Phobia is the common denominator: Europhobes join homophobes.
Small wonder that the UK Conservative Party and the Polish Law and Justice Party are going to form a political group in the European Parliament after the European elections. They will be joined by the Czech Civic Democrats (ODS), hovering between the Europhobia of President Vaclav Klaus and more pragmatic market oriented nationalism. They will probably attract some MEPs from nationalistic fringe parties in order to have representatives from at least seven EU member states.
The Group of the European People’s Party (EPP) will become a bit more coherent, but the main effect is that the new group rejects the European mainstream, including Angela Merkel and Nicolas Sarkozy and other national leaders, broadly supportive of British aims on the single market and world trade.
The other member states can hardly have missed the profound problems the Conservative European Election Manifesto, David Cameron and William Hague promise, if Britain stays on the inside of the European Union.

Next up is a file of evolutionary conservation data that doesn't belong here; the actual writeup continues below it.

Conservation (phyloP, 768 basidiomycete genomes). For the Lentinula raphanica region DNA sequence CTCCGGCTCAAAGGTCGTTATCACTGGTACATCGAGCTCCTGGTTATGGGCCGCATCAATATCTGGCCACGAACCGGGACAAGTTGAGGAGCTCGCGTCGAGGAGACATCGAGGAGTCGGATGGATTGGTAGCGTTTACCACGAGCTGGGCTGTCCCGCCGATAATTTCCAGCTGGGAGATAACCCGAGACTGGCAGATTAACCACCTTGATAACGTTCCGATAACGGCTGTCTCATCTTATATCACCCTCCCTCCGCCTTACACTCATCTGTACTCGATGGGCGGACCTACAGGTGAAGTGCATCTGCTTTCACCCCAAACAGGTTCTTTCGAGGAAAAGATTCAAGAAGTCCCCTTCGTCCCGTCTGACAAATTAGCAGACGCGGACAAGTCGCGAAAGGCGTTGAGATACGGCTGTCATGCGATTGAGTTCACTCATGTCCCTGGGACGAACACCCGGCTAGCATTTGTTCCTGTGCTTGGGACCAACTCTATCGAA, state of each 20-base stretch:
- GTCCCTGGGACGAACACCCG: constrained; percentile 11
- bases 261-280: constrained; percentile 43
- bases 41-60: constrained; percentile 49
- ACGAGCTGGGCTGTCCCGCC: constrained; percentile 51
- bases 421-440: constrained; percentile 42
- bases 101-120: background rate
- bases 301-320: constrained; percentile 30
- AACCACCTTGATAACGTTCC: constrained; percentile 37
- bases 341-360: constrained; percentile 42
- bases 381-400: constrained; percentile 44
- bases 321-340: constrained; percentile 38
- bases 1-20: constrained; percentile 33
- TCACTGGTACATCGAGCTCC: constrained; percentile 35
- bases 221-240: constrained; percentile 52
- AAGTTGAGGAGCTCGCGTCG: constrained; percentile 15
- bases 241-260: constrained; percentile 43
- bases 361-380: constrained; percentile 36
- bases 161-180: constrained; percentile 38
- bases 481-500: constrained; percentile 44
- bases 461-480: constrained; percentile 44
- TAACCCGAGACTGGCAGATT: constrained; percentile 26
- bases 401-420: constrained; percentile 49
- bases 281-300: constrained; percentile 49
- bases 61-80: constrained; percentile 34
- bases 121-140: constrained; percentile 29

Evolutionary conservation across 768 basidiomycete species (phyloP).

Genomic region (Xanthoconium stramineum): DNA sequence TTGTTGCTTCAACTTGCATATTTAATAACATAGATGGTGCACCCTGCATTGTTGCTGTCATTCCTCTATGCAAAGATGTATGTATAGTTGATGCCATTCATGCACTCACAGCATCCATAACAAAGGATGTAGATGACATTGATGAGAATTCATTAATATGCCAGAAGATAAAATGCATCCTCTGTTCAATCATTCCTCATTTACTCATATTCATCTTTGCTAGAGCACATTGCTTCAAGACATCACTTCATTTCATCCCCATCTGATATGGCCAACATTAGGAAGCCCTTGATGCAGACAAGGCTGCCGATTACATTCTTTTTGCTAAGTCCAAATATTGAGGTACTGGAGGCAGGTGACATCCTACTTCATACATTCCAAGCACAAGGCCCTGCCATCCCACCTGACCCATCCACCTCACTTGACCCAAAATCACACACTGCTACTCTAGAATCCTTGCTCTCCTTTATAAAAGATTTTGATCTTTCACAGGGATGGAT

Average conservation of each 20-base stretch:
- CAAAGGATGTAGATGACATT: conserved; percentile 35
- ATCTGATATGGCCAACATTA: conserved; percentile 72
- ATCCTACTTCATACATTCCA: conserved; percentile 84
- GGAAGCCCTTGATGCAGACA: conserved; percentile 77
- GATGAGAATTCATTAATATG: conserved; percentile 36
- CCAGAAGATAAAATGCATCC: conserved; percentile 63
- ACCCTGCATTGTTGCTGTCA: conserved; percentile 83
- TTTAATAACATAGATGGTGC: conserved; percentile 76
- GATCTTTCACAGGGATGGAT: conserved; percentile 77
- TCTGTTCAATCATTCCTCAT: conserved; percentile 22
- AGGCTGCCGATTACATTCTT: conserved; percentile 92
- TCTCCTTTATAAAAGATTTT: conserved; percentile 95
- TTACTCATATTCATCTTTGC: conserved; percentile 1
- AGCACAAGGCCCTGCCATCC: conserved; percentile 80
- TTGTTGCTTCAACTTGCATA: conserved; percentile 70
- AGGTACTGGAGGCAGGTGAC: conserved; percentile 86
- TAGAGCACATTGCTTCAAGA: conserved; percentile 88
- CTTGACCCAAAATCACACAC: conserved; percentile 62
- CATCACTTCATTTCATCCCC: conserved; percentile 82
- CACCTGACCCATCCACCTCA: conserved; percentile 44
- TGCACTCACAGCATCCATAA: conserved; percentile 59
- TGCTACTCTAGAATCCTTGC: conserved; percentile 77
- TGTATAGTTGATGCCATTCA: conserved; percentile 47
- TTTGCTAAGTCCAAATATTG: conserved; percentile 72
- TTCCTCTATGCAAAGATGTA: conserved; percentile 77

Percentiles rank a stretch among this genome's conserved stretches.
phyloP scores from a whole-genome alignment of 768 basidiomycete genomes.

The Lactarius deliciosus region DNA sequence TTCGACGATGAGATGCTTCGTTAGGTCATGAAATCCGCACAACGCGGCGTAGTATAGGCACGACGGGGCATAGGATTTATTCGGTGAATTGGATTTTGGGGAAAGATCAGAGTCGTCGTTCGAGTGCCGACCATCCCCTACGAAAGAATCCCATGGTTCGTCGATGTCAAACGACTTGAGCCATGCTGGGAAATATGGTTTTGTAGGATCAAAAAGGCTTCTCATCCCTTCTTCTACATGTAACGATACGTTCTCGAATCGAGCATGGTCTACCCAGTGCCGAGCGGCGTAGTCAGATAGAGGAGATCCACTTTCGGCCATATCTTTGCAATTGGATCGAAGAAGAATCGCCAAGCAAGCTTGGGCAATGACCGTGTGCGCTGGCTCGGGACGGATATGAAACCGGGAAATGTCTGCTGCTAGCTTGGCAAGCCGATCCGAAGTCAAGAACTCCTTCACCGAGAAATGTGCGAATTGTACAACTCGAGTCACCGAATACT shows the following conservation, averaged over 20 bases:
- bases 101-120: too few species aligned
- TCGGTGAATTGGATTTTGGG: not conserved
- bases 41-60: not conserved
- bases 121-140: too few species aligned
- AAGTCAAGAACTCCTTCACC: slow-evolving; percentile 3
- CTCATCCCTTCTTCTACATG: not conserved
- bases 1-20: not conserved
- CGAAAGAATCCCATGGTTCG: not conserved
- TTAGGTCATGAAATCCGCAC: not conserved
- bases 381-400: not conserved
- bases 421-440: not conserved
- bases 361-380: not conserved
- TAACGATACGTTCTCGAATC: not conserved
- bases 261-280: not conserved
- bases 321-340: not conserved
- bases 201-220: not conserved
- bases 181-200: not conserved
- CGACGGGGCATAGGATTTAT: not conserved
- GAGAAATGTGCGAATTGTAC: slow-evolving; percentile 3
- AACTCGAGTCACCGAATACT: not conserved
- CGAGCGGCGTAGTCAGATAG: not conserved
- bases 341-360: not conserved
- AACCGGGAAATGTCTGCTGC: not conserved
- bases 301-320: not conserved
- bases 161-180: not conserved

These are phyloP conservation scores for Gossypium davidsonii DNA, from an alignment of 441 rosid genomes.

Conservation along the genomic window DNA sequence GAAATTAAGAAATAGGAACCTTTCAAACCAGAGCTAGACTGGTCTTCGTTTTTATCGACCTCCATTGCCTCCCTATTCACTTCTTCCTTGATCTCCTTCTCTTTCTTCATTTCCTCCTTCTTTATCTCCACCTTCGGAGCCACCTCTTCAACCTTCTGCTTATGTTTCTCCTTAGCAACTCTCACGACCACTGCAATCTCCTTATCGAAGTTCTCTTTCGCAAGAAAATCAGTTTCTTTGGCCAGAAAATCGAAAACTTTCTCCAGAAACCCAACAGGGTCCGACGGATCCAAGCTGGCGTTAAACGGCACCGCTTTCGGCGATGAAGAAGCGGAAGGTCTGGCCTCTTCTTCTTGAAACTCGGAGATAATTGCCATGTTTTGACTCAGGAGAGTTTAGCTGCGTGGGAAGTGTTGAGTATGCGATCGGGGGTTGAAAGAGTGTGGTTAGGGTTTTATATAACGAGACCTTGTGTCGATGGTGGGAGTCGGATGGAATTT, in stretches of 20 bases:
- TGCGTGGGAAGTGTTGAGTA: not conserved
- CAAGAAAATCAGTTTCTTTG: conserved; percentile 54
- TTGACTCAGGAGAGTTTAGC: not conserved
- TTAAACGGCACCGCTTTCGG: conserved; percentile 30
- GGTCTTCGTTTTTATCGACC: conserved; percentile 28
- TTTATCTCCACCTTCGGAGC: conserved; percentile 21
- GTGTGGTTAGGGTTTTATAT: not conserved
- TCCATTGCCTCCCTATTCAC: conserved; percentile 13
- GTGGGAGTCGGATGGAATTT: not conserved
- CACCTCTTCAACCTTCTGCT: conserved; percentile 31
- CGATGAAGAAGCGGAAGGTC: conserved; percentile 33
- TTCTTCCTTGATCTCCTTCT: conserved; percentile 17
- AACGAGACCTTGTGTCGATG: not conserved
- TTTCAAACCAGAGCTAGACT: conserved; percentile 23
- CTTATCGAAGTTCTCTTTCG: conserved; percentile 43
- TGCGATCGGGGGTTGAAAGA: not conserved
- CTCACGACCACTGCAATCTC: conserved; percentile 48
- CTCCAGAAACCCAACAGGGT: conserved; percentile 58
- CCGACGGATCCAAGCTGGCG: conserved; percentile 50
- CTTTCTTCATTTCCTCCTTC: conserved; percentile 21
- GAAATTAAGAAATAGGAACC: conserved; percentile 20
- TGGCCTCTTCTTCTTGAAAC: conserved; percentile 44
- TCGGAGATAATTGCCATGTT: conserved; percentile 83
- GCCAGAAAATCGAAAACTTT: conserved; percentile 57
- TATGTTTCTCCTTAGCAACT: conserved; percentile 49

If UK government relationships with Europe have looked less than constructive until now, you ain’t seen nothing yet. We will just have to wait for the Conservative government to be voted in.
Demonstratively outside the European mainstream, Cameron will arrange his referendum on the Lisbon Treaty.
Then he will try to woo sympathy to renegotiate the UK’s relationship with other EU member states, firmly committed to the Lisbon Treaty, possibly in force at the time.
The Tories’ policies on Europe have all the makings of a strategic disaster spiced with tactical blunders.
Why should the other leaders of Europe go out of their way to help Cameron? Shouldn’t he reap what he has sown?
After all, the (other) member states need a functioning European Union.